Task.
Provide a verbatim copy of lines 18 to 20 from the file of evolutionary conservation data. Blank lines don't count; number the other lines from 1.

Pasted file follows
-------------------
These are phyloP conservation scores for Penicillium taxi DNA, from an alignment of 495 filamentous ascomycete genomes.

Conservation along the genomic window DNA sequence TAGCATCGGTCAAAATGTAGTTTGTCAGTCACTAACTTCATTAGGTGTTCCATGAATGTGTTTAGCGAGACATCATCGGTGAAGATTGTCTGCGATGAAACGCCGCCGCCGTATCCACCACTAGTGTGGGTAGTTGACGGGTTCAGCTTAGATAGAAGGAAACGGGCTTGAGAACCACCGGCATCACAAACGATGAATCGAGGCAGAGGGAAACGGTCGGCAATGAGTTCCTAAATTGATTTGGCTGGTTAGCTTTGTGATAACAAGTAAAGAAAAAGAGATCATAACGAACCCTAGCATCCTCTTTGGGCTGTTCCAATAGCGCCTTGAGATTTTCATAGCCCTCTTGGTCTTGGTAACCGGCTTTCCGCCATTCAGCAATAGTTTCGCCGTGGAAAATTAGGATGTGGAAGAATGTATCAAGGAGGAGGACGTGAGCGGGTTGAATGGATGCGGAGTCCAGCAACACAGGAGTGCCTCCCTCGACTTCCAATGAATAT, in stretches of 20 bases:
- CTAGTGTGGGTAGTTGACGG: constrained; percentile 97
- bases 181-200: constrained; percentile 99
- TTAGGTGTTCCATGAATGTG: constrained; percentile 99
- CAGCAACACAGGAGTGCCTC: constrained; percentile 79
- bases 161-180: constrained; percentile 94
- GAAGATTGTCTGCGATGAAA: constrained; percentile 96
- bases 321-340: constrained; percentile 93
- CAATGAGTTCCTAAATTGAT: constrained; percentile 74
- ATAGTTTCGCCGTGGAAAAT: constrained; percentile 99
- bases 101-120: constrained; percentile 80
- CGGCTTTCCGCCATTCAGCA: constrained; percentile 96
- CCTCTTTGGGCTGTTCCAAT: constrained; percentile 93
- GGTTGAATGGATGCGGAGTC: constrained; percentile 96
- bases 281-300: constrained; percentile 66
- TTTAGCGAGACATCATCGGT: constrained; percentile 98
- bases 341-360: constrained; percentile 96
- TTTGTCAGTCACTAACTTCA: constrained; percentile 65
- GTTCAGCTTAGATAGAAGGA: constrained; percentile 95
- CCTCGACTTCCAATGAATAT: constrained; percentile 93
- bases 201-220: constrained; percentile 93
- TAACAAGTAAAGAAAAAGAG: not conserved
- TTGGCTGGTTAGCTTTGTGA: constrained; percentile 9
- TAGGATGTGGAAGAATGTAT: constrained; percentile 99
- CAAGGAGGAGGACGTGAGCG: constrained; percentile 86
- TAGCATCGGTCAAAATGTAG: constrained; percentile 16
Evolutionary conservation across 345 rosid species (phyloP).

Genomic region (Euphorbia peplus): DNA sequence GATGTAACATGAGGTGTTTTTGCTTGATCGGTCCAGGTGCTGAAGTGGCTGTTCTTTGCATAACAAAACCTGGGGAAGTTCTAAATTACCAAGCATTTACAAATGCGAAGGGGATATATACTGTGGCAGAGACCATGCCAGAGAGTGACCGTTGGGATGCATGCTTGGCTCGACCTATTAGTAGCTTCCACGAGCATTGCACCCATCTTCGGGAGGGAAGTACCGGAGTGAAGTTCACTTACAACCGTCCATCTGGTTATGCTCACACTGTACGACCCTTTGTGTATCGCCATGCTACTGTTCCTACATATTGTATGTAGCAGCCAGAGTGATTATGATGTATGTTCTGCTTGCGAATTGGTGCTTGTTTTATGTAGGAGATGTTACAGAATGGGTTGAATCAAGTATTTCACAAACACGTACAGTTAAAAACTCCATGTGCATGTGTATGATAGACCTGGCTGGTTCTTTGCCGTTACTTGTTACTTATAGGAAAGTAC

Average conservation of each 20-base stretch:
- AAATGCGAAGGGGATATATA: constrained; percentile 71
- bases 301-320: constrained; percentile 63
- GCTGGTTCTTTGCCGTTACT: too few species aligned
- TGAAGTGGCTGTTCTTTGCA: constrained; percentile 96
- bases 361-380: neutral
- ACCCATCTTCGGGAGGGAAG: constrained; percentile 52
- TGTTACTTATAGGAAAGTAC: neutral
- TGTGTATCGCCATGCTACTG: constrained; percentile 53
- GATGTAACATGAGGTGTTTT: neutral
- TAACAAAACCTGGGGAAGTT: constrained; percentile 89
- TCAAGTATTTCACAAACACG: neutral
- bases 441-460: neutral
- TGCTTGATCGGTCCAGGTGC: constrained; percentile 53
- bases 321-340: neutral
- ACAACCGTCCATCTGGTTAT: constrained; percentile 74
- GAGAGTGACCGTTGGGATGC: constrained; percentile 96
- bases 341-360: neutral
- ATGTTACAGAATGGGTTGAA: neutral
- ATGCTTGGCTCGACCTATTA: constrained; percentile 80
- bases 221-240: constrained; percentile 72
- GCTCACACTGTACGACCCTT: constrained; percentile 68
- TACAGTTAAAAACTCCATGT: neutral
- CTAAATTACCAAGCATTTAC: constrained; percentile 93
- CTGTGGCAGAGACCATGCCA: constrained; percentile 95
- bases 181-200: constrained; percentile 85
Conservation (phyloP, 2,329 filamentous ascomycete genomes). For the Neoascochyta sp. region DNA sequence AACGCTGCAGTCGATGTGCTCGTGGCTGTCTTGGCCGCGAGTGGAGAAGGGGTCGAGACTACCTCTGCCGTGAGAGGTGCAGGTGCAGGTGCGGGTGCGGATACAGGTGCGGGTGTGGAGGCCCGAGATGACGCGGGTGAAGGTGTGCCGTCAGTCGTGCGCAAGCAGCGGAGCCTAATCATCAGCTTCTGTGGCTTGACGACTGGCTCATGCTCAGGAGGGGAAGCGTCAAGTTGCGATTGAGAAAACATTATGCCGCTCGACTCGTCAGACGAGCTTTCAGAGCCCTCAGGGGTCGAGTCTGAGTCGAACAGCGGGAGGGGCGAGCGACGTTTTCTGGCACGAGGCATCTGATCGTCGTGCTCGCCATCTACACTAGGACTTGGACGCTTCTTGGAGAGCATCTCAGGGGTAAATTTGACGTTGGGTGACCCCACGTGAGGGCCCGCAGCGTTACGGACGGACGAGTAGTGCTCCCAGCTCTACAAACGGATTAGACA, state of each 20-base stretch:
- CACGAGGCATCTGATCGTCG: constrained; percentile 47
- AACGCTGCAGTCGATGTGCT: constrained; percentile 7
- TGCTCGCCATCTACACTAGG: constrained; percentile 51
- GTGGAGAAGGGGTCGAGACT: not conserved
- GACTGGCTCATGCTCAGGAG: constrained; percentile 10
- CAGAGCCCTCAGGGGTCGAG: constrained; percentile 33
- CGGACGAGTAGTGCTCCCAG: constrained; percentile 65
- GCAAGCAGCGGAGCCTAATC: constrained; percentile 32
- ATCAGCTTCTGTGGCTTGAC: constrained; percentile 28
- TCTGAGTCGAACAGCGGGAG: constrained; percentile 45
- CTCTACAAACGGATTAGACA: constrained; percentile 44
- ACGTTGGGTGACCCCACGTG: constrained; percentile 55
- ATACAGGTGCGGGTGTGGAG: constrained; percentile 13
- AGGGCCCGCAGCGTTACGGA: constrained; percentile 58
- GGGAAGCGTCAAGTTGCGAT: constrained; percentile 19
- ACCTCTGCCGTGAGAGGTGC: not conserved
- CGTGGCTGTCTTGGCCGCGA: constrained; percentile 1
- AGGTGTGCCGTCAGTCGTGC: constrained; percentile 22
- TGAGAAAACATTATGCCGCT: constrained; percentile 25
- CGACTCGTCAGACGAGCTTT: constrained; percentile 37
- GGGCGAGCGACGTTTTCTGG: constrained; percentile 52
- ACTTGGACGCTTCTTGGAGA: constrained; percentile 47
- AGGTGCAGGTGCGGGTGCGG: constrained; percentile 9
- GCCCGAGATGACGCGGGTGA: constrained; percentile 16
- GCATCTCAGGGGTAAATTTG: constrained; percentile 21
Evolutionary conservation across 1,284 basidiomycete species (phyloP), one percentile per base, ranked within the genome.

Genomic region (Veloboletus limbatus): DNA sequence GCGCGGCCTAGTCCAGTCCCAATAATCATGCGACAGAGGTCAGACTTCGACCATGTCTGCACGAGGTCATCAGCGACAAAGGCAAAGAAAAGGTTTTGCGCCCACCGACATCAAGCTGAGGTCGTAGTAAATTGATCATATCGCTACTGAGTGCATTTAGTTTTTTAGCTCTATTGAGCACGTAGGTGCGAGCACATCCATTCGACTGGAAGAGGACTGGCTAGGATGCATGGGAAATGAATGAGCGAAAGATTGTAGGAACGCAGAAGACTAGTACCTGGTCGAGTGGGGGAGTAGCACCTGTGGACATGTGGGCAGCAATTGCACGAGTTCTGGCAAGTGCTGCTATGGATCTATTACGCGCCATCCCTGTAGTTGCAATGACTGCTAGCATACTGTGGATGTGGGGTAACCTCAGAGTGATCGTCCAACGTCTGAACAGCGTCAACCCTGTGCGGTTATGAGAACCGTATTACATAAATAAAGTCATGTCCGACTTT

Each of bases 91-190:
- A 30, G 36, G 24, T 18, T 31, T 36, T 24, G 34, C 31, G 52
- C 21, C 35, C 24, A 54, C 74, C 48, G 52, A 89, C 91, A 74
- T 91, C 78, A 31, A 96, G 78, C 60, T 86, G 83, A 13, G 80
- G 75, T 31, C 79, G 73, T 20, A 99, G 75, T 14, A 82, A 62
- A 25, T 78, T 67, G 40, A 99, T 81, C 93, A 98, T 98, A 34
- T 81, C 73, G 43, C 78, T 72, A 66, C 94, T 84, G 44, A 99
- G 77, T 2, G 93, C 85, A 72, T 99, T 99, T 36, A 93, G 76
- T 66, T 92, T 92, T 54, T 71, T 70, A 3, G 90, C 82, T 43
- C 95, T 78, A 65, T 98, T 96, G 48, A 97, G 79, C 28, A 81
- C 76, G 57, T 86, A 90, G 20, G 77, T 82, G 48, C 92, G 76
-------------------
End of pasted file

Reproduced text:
- bases 341-360: constrained; percentile 96
- TTTGTCAGTCACTAACTTCA: constrained; percentile 65
- GTTCAGCTTAGATAGAAGGA: constrained; percentile 95